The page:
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Pasture Irrigation

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Irrigated Pastures Maximum production from irrigated pastures requires timely irrigation and the exclusion of livestock when the soils are wet.

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**What effects irrigation?**

Type of soil How much and how long to apply Plant water use - (ET or Consumptive use) how much and how often to apply

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**Soil properties Plant growth depends on the soil**

depth texture Limiting factors (i.e... hardpans) Irrigation also depends on the soil Infiltration Water holding capacity

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Soil Types

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Infiltration Infiltration is define as how long the water takes to move through the soil this effects the length of an irrigation also runoff and deep percolation

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**What is water holding capacity?**

The soil is made up of solids and voids or pore space Pore space is made of a water and an air component The soil is limited to how much water it can hold, thus water holding capacity Water holding capacity very dependent on soil texture

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**What happens if too much water is applied?**

Fills all the pore space - saturation wetlands Drainage downward - Deep percolation water unavailable for plants loss of nutrients

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**Is all the water in the soil available for the plants?**

NO Available water is between field capacity and wilting point. These are measured as pressure required to extract the water To reduce plant stress keep water extraction to about 50% of the available water

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**How does a plant extract water?**

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Most of the roots, soil micro-organisms and available plant foods are concentrated in the upper one or two feet of the soil From the preceding slide we can see that Seventy percent or more of the water used by grasses and legumes is taken from that area also.

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**What determines how fast the plant uses water?**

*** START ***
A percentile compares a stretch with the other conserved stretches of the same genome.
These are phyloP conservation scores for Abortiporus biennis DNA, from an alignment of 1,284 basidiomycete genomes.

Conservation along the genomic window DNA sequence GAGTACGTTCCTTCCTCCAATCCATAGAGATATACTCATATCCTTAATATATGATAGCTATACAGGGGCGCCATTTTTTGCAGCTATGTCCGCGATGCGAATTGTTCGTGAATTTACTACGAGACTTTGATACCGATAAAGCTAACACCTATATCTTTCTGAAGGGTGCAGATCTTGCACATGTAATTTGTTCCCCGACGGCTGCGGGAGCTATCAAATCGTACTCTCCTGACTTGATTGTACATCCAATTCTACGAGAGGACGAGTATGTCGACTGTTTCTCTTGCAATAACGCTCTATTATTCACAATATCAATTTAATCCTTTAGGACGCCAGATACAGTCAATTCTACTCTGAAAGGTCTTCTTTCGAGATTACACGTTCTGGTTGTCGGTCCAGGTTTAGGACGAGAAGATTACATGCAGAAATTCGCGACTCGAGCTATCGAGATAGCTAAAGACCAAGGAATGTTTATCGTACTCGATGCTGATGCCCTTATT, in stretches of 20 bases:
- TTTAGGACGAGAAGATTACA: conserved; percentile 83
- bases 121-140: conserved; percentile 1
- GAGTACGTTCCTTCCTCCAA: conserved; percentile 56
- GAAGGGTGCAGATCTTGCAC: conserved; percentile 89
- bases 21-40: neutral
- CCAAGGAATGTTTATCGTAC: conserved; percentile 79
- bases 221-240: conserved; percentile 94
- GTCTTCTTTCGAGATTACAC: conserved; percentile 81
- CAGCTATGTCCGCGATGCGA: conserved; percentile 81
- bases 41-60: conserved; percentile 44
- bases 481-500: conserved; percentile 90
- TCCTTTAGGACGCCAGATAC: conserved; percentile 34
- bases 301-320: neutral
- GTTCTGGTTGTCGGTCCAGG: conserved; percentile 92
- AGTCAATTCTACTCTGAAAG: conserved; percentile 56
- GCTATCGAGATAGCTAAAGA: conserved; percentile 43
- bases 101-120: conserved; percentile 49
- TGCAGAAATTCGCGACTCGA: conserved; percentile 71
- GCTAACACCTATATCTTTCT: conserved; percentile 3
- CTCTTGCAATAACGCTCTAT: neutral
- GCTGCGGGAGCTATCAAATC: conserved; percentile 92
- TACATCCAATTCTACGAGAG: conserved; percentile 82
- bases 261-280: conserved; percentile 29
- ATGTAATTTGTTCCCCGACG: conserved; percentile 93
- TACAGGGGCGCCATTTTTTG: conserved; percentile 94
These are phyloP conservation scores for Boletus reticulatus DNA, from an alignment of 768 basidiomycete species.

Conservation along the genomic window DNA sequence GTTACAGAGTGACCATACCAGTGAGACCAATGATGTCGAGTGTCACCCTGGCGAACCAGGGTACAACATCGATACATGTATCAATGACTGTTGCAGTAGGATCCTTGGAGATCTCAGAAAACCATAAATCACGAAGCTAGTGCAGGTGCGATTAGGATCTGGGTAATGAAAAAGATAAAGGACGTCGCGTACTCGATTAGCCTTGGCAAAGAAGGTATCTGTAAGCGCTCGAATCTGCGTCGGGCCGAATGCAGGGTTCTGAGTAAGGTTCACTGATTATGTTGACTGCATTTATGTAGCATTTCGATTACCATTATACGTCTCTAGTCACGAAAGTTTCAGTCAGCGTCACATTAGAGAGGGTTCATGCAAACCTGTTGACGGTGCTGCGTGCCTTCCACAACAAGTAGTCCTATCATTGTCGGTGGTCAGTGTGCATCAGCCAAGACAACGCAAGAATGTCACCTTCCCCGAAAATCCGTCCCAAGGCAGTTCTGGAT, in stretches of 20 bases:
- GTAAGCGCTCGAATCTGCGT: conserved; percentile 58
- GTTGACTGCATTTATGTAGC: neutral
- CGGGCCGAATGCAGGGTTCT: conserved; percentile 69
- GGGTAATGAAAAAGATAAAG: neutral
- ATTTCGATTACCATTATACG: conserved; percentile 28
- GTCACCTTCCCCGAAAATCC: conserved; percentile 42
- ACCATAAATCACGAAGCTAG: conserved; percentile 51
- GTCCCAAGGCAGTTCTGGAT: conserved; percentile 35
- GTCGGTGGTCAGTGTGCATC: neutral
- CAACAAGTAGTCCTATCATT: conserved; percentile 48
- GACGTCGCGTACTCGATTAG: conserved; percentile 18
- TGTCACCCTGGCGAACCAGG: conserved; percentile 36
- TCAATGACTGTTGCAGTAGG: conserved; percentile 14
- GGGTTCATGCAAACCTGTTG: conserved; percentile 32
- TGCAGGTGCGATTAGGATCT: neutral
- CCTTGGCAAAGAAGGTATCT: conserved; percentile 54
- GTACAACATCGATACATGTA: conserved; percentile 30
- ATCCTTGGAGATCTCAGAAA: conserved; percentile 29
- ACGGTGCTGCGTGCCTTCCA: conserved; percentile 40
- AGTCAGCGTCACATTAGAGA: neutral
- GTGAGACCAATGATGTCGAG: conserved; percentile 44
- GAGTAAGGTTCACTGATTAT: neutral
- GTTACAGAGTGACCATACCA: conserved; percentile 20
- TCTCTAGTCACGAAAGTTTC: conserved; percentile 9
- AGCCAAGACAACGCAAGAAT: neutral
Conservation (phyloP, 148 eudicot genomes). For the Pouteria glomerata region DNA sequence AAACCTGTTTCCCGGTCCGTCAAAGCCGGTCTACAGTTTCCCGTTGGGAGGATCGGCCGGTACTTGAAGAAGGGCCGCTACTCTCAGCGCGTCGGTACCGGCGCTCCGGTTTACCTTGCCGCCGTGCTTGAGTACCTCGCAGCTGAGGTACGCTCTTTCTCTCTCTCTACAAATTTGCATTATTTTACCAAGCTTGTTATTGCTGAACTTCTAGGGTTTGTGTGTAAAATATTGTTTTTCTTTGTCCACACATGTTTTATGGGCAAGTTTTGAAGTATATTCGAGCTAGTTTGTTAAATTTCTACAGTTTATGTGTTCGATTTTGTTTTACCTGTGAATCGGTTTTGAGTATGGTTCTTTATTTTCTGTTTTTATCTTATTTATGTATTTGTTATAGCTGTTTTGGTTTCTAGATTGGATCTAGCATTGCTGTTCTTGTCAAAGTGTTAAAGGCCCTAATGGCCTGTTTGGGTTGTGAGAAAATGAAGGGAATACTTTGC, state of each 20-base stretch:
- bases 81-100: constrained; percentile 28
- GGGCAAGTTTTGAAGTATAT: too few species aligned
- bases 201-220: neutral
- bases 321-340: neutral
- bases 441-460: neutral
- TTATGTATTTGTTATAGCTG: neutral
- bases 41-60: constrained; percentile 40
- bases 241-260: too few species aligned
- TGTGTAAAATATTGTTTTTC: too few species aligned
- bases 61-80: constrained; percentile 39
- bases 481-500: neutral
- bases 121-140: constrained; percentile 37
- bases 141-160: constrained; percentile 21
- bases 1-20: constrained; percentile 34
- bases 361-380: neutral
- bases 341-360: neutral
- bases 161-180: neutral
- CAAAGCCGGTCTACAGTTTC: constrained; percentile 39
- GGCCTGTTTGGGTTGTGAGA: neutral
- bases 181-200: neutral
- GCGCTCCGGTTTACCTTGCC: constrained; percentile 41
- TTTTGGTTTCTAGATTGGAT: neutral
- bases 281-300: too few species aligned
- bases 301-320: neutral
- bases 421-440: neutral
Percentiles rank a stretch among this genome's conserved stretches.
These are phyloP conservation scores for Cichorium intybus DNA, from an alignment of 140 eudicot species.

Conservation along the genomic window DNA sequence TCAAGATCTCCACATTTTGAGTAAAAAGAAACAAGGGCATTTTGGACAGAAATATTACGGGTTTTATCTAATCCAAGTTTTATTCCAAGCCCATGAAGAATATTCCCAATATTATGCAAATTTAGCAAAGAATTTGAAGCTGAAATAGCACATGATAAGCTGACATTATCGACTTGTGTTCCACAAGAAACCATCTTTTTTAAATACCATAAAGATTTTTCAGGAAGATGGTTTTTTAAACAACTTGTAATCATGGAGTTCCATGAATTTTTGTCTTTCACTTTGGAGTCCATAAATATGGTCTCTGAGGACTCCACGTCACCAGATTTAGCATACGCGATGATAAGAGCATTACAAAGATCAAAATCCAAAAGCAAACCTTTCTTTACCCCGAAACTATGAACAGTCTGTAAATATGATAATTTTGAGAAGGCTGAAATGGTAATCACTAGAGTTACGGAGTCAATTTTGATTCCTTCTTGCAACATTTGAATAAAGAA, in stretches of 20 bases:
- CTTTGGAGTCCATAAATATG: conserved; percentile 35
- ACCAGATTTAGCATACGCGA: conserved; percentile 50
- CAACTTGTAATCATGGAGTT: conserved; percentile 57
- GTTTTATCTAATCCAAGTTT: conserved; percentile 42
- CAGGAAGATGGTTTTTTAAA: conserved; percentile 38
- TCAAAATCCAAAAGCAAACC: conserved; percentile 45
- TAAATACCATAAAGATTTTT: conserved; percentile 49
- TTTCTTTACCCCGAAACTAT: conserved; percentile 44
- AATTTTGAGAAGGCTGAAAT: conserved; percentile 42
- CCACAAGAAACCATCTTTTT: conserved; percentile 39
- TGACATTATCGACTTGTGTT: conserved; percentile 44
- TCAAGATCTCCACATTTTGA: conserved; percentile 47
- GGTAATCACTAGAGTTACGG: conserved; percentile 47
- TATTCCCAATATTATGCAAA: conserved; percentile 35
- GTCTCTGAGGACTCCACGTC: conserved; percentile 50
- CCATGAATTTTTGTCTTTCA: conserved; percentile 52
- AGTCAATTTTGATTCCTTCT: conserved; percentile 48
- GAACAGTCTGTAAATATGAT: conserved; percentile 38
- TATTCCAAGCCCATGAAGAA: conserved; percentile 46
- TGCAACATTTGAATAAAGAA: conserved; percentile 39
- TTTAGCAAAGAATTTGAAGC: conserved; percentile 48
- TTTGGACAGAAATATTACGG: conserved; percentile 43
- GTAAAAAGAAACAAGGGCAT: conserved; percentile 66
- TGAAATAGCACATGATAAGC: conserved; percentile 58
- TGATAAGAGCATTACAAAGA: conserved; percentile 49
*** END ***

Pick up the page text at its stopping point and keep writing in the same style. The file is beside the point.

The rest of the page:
Growth stage Location Climate wind, temperature, humidity, Solar radiation, ground temperature

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Consumptive use Various methods have been determined to predict crop water use Most are not direct measurements but use empirical methods Where can this information be obtained? Local NRCS offices State department of Water Resources Internet

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**Irrigation Frequency We know how much water the soil holds**

We know how much and how fast the plant uses the water We can estimate how often and how much water to apply

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**What is the Goal? Maximum production**

If the interval between irrigation is too long the grasses go dormant and production and quality are lost Current research shows that alfalfa-grass on deep medium-textured soils decline occurs after 15 days. Clover is approximately 7 days

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The goal of Irrigation Replace used water with as little waste as possible (runoff and deep percolation) Runoff carries pollutants in to other water bodies, has a bad public perception Deep percolation - not visible, but can create temporary water tables, drive out soil air and can leach plant foods Too much water can also reduce yields as shown in the following graph

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**Irrigation Frequency and Grazing Schedules**

Optimum irrigation frequencies as well as the amount of water to be applied each irrigation has been determined for most crops and soils It must be correlated with the grazing schedules to be used effectively